I then looked back at the WildML moon example and figured something was quite wrong since just three hidden nodes were sufficient there. The differences were that the MNIST example initializes its hidden layers with truncated normals instead of normals divided by the square root of the input size, initializes biases at 0.1 instead of 0 and uses ReLU activations instead of tanh. By switching to Xavier initialization (using Delip’s handy function), 0 biases, and tanh, everything worked as in the WildML example. I’m including my initial version in the repo as truncnorm_hidden.py so that others can see the difference and play around with it. (It turns out that what matters most is the initialization of the weights.)

This is a simple example of what is often discussed with deep learning methods: they can work amazingly well, but they are very sensitive to initialization and choices about the sizes of layers, activation functions, and the influence of these choices on each other. They are a very powerful set of techniques, but they (still) require finesse and understanding, compared to, say, many linear modeling toolkits that can effectively be used as black boxes these days.


I walked away from this exercise very encouraged! I’ve been programming in Scala mostly for the last five years, so it required dusting off my Python (which I taught in my classes at UT Austin from 2005-2011, e.g. Computational Linguistics I and Natural Language Processing), but I found it quite straightforward. Since I work primarily with language processing tasks, I’m perfectly happy with Python since it’s a great language for munging language data into the inputs needed by packages like TensorFlow. Also, Python works well as a DSL for working with deep learning (it seems like there is a new Python deep learning package announced every week these days). It took me less than four hours to go through initial examples, and then build the softmax and hidden networks and apply them to the three data sets. (And a bunch of that time was me remembering how to do things in Python.)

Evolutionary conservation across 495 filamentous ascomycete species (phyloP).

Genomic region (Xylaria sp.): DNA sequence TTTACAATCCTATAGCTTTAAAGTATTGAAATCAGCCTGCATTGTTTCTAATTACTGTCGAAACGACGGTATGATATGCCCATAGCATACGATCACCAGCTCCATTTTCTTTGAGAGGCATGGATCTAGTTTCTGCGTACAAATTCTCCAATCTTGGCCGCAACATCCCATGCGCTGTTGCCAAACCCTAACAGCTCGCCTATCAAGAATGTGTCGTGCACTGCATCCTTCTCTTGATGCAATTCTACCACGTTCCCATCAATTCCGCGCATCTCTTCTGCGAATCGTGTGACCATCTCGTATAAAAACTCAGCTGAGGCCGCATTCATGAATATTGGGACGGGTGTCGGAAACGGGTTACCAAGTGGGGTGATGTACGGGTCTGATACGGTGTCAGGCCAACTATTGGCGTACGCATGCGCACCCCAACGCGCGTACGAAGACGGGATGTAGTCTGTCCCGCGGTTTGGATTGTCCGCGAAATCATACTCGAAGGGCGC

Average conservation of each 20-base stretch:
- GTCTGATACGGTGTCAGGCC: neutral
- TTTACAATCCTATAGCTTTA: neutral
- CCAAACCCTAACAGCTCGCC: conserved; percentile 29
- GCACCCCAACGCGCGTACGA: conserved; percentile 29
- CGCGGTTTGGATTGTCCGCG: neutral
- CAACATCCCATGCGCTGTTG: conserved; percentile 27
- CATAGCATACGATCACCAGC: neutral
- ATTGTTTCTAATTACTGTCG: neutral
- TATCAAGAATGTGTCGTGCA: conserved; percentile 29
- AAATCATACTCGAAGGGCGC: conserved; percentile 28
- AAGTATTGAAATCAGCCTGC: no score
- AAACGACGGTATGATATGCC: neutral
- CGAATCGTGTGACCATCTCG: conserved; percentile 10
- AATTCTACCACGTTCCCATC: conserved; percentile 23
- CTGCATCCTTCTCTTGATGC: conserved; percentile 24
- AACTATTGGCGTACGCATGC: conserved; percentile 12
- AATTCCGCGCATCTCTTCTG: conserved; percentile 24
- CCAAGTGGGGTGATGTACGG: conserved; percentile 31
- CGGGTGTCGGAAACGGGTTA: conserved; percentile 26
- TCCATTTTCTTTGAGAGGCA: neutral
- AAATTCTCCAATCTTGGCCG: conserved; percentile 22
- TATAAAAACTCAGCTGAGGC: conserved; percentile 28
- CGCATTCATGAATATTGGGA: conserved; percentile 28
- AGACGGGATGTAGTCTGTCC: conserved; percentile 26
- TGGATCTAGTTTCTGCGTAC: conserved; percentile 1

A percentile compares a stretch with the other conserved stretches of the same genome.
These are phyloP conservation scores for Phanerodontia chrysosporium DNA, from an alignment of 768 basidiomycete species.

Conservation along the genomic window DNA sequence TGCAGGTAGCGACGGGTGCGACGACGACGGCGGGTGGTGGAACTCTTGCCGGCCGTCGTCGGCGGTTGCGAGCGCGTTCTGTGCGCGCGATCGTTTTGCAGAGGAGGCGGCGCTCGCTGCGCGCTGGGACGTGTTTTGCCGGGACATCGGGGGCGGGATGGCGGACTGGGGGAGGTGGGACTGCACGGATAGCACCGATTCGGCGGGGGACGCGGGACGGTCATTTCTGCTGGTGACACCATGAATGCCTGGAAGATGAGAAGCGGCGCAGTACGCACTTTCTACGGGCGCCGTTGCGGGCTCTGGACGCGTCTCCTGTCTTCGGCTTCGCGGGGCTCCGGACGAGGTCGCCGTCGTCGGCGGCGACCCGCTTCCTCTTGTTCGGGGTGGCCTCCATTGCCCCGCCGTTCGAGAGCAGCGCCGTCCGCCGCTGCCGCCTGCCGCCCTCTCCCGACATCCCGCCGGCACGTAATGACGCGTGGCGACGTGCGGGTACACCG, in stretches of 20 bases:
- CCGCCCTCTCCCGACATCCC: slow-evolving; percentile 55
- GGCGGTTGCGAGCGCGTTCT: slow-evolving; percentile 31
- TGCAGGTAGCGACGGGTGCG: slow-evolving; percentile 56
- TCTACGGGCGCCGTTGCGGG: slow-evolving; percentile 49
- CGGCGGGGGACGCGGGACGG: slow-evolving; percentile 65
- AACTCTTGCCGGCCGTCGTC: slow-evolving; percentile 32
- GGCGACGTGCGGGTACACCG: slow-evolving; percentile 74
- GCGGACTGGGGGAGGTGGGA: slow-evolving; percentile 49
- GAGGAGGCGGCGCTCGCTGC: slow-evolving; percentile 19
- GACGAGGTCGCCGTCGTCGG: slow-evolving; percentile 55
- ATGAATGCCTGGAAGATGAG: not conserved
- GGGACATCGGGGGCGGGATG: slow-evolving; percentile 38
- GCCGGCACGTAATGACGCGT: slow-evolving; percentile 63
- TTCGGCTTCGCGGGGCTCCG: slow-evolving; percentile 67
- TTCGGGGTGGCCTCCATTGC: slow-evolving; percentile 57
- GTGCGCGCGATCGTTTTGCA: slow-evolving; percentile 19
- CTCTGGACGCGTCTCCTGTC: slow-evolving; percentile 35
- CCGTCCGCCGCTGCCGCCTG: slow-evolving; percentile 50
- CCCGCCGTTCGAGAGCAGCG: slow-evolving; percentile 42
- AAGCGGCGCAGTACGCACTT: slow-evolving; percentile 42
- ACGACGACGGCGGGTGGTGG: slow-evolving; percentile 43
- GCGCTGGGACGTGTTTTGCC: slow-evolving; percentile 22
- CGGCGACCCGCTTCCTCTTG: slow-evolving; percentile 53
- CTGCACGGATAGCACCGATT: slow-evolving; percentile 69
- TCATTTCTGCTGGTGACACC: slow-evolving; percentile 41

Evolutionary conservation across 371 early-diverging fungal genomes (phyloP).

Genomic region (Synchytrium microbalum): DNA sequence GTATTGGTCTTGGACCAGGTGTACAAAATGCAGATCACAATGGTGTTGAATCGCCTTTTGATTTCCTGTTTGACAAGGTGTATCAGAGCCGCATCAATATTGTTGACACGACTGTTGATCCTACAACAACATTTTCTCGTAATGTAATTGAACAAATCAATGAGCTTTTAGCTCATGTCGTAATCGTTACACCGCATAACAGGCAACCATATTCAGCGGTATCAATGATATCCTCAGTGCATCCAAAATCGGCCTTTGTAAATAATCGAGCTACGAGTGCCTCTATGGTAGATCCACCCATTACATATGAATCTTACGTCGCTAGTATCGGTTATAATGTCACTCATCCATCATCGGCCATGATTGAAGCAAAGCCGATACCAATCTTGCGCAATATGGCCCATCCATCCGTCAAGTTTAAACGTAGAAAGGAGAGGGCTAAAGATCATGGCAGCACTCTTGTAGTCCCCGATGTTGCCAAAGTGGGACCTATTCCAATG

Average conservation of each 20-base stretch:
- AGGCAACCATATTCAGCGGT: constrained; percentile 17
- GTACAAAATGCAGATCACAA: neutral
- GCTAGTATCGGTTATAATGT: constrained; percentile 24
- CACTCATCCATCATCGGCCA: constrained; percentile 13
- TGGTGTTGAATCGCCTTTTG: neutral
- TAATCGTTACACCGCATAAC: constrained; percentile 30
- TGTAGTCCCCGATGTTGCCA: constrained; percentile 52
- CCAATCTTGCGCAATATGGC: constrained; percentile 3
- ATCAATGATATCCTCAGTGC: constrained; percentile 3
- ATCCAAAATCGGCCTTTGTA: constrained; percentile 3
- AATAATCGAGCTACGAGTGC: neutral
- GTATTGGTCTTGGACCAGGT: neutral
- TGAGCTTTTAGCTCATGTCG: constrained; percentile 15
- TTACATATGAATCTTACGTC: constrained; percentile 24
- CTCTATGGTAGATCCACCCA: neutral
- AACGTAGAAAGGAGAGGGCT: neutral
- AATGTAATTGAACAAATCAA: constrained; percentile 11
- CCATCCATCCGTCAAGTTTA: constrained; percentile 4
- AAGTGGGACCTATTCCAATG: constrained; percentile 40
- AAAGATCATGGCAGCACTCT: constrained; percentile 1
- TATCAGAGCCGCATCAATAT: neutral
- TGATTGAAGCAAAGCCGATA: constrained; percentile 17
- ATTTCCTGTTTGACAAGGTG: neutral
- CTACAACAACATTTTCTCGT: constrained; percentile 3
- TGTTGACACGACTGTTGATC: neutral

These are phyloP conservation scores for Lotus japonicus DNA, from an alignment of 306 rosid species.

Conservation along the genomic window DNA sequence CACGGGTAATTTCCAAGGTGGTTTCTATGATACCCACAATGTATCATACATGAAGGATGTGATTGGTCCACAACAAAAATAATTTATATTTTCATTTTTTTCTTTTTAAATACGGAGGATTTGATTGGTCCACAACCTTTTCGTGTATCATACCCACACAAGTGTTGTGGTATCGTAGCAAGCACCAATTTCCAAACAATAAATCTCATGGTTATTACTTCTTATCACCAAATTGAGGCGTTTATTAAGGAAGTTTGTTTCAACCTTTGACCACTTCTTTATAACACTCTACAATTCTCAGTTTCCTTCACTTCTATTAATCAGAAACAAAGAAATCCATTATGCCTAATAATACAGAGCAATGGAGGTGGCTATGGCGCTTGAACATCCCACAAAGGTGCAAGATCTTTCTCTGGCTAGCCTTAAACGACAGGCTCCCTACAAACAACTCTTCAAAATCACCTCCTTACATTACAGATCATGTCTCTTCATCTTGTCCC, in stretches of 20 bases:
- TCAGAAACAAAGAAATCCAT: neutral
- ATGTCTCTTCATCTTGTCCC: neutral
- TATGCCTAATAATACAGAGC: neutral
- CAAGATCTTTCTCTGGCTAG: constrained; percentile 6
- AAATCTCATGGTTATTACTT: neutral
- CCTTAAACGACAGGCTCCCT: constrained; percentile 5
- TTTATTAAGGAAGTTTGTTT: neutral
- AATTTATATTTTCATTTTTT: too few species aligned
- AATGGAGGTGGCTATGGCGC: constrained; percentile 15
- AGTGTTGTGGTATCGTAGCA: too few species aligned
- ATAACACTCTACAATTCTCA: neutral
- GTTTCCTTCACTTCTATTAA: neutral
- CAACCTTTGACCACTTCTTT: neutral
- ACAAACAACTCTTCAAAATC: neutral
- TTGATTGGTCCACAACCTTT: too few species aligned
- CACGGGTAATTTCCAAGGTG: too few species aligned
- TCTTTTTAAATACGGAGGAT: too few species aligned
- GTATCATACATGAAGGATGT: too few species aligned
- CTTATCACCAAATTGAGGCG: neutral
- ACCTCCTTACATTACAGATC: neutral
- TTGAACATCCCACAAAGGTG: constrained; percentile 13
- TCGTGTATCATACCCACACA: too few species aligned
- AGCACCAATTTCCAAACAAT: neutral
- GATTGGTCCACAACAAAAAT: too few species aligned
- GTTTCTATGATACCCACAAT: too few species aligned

I’m now looking forward to trying deep learning models, especially convnets and LSTM’s, on language and image tasks. I’m also going to go back to my Scala code for trying out Deeplearning4J to see if I can get these simulation examples to run as I’ve shown here with TensorFlow. (I would welcome pull requests if someone else gets to that first!) As a person who works primarily on the JVM, it would be very handy to be able to work with DL4J as well.